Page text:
Welcome to our Employment Law Update which is the first bulletin by our new Employment Solicitor, Julia Woodhouse. We are delighted that Julia, who has a wealth of HR and Employment law experience, has joined Brindley Twist Tafft & James LLP. The Bulletin covers the following:
The Supreme Court has ruled that the supermarket, Morrisons was liable for a physical assault by one of its employees.
Mr Mohamud stopped at a petrol station and enquired about printing some documents from a USB stick. Mr Kahn was working behind the counter at Morrisons and ordered him off the premises with a torrent of threatening and racist abuse. When Mr Mohamud returned to his car, Mr Kahn opened the car door and punched him on the head and continued to assault him.
As a matter of general law, an employer can be liable for the acts of its employees, provided it can be shown that the acts took place in the course of their employment. In this case, the violence was a re-enforcement of Mr Kahn’s order to leave and this was connected to his job. This was sufficient to make Morrisons liable for Mr Kahn’s acts.
In the case of Lock v British Gas, Mr Lock was employed as an energy trader and commission represented about 60% of his pay. When he was on holiday, he was paid his basic pay and commission based on his earlier sales; however, his commission payments were lower in the months which followed his holiday as he had been unable to generate sales whilst on holiday.
The issue here was whether the Working Time Regulations 1998 could be interpreted in line with EU law on the matter of calculating holiday pay. The Employment Appeal Tribunal upheld an earlier Tribunal decision that Mr Lock was entitled to commission as part of his holiday pay.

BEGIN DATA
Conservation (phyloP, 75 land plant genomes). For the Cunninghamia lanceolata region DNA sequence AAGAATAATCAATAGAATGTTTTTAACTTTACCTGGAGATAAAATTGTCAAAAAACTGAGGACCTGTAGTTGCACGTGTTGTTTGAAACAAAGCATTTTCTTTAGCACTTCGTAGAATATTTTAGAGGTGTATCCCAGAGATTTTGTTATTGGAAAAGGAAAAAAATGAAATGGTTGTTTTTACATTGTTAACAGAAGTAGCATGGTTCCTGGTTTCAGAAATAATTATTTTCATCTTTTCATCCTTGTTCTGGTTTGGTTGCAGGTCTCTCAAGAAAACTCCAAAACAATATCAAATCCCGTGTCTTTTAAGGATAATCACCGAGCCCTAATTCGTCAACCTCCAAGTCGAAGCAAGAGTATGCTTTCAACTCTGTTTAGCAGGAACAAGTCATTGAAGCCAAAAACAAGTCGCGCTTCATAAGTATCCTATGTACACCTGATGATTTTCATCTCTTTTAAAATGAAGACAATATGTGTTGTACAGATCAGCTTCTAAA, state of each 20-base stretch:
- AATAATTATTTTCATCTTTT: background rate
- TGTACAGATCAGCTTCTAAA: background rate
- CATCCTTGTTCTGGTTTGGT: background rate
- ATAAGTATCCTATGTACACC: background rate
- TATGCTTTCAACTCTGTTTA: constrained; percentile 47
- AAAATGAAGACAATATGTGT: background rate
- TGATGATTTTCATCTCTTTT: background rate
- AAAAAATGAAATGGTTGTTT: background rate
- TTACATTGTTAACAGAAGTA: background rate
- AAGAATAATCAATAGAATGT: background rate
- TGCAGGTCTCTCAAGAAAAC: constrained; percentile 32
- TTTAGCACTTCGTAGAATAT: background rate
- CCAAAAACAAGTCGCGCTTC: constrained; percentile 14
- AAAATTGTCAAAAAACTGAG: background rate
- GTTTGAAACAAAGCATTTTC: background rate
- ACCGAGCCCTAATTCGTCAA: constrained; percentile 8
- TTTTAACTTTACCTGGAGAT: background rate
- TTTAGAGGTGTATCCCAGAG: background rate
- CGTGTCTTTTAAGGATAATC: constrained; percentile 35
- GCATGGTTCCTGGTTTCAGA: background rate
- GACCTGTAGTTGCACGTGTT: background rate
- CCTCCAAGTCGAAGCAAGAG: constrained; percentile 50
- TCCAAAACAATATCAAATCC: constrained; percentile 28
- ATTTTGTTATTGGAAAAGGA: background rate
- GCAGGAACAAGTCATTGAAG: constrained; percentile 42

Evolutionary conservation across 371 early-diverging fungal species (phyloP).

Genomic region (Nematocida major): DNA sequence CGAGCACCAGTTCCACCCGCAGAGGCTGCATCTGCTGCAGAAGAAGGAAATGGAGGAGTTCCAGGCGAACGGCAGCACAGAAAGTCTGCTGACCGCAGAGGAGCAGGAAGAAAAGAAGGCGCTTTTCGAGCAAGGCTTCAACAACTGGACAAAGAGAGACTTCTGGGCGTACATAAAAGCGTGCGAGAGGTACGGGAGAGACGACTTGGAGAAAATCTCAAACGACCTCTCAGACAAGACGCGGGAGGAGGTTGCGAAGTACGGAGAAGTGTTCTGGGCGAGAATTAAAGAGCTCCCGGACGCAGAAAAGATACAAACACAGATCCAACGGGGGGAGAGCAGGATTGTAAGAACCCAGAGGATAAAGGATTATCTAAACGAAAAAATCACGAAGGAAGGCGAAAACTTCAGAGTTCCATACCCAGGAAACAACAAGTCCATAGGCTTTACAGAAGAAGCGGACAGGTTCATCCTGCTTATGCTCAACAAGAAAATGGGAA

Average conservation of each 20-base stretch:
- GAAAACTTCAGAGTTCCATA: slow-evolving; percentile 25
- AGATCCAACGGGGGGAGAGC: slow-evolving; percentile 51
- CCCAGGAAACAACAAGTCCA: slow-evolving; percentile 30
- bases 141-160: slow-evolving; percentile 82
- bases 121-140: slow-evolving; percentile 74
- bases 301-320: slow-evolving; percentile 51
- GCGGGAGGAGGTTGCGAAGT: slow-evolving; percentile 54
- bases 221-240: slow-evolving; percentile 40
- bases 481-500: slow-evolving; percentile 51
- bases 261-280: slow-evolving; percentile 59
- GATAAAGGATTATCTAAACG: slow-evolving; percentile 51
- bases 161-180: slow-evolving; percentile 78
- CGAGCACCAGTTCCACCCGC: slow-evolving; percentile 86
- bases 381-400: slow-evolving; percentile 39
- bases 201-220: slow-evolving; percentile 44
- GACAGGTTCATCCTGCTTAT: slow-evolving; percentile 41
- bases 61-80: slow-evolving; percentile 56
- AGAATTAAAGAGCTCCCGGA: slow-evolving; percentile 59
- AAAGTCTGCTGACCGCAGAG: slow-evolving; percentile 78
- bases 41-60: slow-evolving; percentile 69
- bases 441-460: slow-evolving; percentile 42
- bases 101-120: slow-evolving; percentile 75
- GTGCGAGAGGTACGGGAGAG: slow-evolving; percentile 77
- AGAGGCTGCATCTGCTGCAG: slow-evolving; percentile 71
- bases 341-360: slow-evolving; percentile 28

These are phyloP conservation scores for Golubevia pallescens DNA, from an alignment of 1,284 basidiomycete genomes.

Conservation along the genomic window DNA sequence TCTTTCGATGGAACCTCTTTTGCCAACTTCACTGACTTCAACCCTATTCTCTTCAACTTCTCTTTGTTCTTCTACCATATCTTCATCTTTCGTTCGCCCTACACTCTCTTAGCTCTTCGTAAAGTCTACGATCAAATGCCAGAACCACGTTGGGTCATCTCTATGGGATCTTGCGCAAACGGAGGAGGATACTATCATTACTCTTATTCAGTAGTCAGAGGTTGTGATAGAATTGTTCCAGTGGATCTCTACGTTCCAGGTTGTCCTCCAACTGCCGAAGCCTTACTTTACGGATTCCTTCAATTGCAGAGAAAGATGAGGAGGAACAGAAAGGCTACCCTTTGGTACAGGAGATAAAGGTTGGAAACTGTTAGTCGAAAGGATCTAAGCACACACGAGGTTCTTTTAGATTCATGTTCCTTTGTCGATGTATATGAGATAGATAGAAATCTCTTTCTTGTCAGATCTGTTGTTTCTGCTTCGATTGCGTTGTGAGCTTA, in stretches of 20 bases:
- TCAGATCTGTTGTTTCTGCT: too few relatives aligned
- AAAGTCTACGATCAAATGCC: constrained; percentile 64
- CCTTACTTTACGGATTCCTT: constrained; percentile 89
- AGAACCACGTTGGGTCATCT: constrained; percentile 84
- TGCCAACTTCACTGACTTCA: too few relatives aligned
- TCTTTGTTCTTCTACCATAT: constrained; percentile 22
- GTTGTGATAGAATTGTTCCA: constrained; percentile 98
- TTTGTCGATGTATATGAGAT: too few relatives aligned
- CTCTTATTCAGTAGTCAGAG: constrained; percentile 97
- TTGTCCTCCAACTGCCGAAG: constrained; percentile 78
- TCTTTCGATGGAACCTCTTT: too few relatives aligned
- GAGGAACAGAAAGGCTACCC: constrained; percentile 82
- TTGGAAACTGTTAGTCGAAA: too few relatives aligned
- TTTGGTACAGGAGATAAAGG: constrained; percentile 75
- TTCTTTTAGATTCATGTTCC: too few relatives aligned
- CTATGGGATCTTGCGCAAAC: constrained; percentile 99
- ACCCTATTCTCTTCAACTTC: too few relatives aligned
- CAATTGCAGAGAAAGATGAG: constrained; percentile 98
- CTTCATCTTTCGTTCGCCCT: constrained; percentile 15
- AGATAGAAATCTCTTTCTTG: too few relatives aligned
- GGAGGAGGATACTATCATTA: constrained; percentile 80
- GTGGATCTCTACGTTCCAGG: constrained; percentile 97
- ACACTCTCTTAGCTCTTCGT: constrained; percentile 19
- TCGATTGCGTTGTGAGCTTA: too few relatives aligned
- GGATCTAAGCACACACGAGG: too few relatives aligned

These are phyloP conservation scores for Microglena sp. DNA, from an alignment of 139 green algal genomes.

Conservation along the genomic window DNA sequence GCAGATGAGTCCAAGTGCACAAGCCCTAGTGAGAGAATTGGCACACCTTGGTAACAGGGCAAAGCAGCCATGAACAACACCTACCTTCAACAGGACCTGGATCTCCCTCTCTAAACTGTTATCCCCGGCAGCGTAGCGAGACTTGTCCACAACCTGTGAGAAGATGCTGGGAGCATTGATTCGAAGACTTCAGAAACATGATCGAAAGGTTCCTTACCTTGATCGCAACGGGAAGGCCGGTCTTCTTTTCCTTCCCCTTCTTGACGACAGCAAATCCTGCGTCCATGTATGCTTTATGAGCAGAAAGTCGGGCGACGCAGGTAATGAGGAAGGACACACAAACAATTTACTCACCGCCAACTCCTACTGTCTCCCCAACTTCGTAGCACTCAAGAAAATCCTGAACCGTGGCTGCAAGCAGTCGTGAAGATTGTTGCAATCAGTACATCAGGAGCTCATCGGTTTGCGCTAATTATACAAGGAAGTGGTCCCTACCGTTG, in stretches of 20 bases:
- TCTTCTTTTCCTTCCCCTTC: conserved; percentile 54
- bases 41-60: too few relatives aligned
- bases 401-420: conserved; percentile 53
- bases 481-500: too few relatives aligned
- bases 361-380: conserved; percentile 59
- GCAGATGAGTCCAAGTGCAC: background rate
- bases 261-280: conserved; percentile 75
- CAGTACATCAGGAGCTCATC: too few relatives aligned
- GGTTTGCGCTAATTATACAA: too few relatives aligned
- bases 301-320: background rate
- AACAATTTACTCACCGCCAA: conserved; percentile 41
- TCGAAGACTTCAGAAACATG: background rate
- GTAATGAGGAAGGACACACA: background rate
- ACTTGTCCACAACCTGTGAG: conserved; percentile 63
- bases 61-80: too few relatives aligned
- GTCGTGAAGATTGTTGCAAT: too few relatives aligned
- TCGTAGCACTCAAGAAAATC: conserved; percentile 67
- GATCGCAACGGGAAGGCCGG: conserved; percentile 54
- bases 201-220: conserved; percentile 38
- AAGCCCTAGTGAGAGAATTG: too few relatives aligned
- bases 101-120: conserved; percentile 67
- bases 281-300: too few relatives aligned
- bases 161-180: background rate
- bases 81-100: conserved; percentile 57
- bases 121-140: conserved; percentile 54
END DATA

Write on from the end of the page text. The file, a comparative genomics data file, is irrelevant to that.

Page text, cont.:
This is not surprising as it has been clear for some time that EU law requires that four weeks of annual holiday entitlement must be paid at a rate which reflects a worker’s normal remuneration. Despite this, it is understood that British Gas is seeking permission to appeal the recent ruling.
Pending a definitive ruling on the issues, uncertainty remains about how to deal with claims for underpaid holiday and how to calculate holiday pay going forward.
In the case of Barbulescu v Romania, the European Court of Human Rights decided on the right to privacy under the European Convention on Human Rights.
The employee, Mr Barbulescu, was dismissed for personal internet use at work which was in breach of the employer’s rules. As part of its investigation, the employer accessed intimate messages sent by the employee to his fiancée and his brother. The messages were used in disciplinary proceedings against the employee.
The European Court of Human Rights held that the monitoring of his internet usage and the use of the Yahoo Messages in disciplinary proceedings did interfere with his right to privacy but, in this instance, the employer’s actions were reasonable. This was because it was reasonable for the employer to check that Mr Barbulescu was completing work tasks during work time. The decision relied on the fact that Mr Barbulescu had told his employer that the account contained only client-related communications.
The case received a great deal of media attention and some of it gave the misleading impression that the decision gives employers the unfettered right to check on employee’s personal emails. However, the decision does not overrule previous caselaw from the European Court of Human Rights on employees’ reasonable expectation of privacy and the need for any interference in that privacy to be reasonable.
Employers should be preparing for the introduction of the National Living Wage which comes into effect from 1st April 2016. The new National Living Wage of £7.20 per hour will be introduced for workers aged 25 and above. The pre-existing National Minimum Wage will continue to apply to workers aged 24 and under.
The profile of Transgender issues has been raised over recent times, with the release of the film “The Danish Girl”.
It is therefore timely that the Government Equalities Office has recently published a new guide for employers on recruitment and retention of transgender staff.
It is designed to provide employers with practical advice, suggestions and ideas on the recruitment and retention of transgender employees and potential employees. It is also intended as a guide for the managers and transgender staff themselves.
If you have any employment law queries, please contact Julia Woodhouse on firstname.lastname@example.org or 02476 531532.